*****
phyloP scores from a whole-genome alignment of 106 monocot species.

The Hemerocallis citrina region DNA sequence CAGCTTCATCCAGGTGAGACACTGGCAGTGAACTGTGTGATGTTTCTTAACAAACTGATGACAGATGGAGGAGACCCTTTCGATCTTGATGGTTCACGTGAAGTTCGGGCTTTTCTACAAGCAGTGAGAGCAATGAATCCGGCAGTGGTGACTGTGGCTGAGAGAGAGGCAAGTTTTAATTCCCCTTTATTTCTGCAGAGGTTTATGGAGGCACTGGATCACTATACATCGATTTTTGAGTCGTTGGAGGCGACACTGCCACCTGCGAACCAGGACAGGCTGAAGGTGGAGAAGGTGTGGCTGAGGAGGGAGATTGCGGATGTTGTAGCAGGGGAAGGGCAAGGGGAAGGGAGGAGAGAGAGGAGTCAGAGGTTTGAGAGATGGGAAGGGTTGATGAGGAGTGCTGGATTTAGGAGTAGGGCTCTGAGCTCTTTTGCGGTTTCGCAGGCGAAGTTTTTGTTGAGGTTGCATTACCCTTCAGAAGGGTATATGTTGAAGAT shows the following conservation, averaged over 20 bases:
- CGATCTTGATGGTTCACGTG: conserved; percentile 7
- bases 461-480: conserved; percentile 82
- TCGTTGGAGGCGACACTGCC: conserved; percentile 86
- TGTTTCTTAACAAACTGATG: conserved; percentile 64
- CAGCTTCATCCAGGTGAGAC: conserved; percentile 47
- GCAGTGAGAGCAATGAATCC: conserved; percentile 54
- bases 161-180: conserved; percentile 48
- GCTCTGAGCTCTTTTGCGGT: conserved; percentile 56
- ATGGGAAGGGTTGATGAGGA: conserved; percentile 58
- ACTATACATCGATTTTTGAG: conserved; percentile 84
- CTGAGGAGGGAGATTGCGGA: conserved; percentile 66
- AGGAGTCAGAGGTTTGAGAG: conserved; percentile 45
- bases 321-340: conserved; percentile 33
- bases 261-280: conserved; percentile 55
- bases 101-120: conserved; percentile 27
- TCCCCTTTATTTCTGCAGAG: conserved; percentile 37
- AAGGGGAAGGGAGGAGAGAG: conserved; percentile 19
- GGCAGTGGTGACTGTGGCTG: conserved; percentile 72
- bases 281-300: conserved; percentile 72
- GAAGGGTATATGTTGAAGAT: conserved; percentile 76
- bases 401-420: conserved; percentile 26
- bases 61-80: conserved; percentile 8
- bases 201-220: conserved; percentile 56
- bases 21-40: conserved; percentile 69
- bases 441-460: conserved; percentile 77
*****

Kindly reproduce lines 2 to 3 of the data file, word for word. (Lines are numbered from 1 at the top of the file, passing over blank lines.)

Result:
The Hemerocallis citrina region DNA sequence CAGCTTCATCCAGGTGAGACACTGGCAGTGAACTGTGTGATGTTTCTTAACAAACTGATGACAGATGGAGGAGACCCTTTCGATCTTGATGGTTCACGTGAAGTTCGGGCTTTTCTACAAGCAGTGAGAGCAATGAATCCGGCAGTGGTGACTGTGGCTGAGAGAGAGGCAAGTTTTAATTCCCCTTTATTTCTGCAGAGGTTTATGGAGGCACTGGATCACTATACATCGATTTTTGAGTCGTTGGAGGCGACACTGCCACCTGCGAACCAGGACAGGCTGAAGGTGGAGAAGGTGTGGCTGAGGAGGGAGATTGCGGATGTTGTAGCAGGGGAAGGGCAAGGGGAAGGGAGGAGAGAGAGGAGTCAGAGGTTTGAGAGATGGGAAGGGTTGATGAGGAGTGCTGGATTTAGGAGTAGGGCTCTGAGCTCTTTTGCGGTTTCGCAGGCGAAGTTTTTGTTGAGGTTGCATTACCCTTCAGAAGGGTATATGTTGAAGAT shows the following conservation, averaged over 20 bases:
- CGATCTTGATGGTTCACGTG: conserved; percentile 7